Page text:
7 Most Common In-Built Exceptions in Python!

As developers, encountering exceptions now and then is a part and parcel of our daily lives. They pop up in unexpected situations and are annoying to deal with.

In this article let us have a look at the 7 most common exceptions that will pop up from your Python code and see how to deal with them like professionals!

Let’s start with FileNotFoundError which is Ranked#7 in our list!

#7: FileNotFoundError

The FileNotFoundError is an error that occurs when you try to request a file or directory that does not exist on your device.

The usual causes of FileNotFoundError are:

  • File name incorrect
  • File extension incorrect or not included &
  • File is not in the expected location

No matter what your particular situation is, there is a step-by-step process you can follow to fix them, here it is!

Python FileNotFoundError: A Step By Step Troubleshooting Guide!

Next, let us look at NameError which is Ranked#6 in our list!

#6: NameError

The NameError in Python is an exception that is raised when the interpreter does not recognize a given name.

Have a look at the following piece of code:



Traceback (most recent call last):
  File "/home/main.py", line 1, in <module>
NameError: name 'a' is not defined

Here, the interpreter didn’t know what variable a is since we did not define it, so it raises a NameError.

In the above case, the code itself is simple, but what if you have a complicated code dealing with 100 libraries and 1000 files?

We have devised a step-by-step process you can follow to fix any NameError! Here is our strategy!

Python NameError: A Step By Step Troubleshooting Guide!

Coming in at Number#5 on our list is…..AttributeError!

#5 AttributeError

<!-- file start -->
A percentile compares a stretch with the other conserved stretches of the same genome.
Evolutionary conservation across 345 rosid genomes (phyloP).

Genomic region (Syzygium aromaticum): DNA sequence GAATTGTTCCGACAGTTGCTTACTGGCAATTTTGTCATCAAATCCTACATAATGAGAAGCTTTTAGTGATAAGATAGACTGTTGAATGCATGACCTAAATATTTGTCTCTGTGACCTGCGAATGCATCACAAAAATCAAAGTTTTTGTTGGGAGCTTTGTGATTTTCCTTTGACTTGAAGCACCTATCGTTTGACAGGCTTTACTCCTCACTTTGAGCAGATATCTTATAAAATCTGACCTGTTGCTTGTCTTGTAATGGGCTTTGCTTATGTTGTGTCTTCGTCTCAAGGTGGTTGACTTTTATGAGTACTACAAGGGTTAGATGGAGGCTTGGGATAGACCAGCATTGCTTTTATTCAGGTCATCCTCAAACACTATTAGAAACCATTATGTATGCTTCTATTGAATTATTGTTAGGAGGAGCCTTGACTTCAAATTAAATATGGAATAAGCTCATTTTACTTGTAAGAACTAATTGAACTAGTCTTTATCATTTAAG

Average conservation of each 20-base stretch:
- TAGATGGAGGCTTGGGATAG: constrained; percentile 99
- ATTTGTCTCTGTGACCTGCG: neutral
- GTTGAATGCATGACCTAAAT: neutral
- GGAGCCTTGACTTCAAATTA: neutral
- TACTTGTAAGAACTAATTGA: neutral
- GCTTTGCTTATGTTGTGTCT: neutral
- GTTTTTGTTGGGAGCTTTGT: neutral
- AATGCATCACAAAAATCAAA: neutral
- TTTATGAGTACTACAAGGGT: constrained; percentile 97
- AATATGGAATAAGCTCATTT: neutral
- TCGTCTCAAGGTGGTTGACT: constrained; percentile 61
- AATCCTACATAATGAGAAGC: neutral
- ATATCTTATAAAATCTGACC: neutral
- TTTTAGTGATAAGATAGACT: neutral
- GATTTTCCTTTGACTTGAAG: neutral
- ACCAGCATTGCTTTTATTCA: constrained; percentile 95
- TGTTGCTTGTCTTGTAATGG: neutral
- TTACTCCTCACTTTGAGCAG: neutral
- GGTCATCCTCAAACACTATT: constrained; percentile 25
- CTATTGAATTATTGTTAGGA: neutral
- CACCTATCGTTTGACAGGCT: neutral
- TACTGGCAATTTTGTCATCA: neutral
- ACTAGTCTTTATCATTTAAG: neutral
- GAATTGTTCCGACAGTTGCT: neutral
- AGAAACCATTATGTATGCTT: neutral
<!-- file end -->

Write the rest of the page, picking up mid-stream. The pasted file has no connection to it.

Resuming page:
An AttributeError is an exception that is triggered when you call a class’s attribute that does not exist. In other words, it is when an attribute reference fails

For instance:

class maths:
    def __init__(self, a ,b):
        self.a = a
        self.b = b
    def add(self):
        return self.a + self.b
    def subtract(self):
        return self.a - self.b
m1 = maths(2,5)




We defined two class variabes a and b, and two class methods add() and subtract(). We then create an object m1 and call this object’s attribute a (we refer to the attribute m1 of the object a) :


And then we call the add() function:


Both these calls worked perfectly as they are valid attributes and methods of the class. 

However, if we call a method that we didn’t define, let’s say multiply(), we would raise an AttributeError:



Traceback (most recent call last):
  File "/home/main.py", line 14, in <module>
AttributeError: 'maths' object has no attribute 'multiply'

The last line of the error message clearly explains everything: the object of the class ‘maths’ does not have an attribute called ‘multiply’.

This is not the only situation that might lead to an AttributeError though, you can find many more interesting cases which are very tricky to find and fix. You can find those cases in the article linked below!

Python AttributeError: A Step By Step Troubleshooting Guide!

Next, coming in #4 of our list is ValueError!

#4: ValueError

The value error is an exception that is raised when an incorrect value is passed to a function. For instance, it might mean that the value you have passed is non-existent or it is invalid. ValueError is concerned with the value of the argument, not its data type.

Have a look at this example that raised a ValueError:

a = "5"
b = "five"



Traceback (most recent call last):
File "/home/main.py", line 5, in <module>
ValueError: invalid literal for int() with base 10: 'five’

The int() is a function that is used to convert a given string into an integer.

Whilst it successfully converts the string “5” into an integer, the same process fails for “five” as the function int( ) does not know how to deal with alphabets!

Both “5” and “five” are strings, but the 2nd one has an error in the value (presence of alphabets) and hence a ValueError was raised!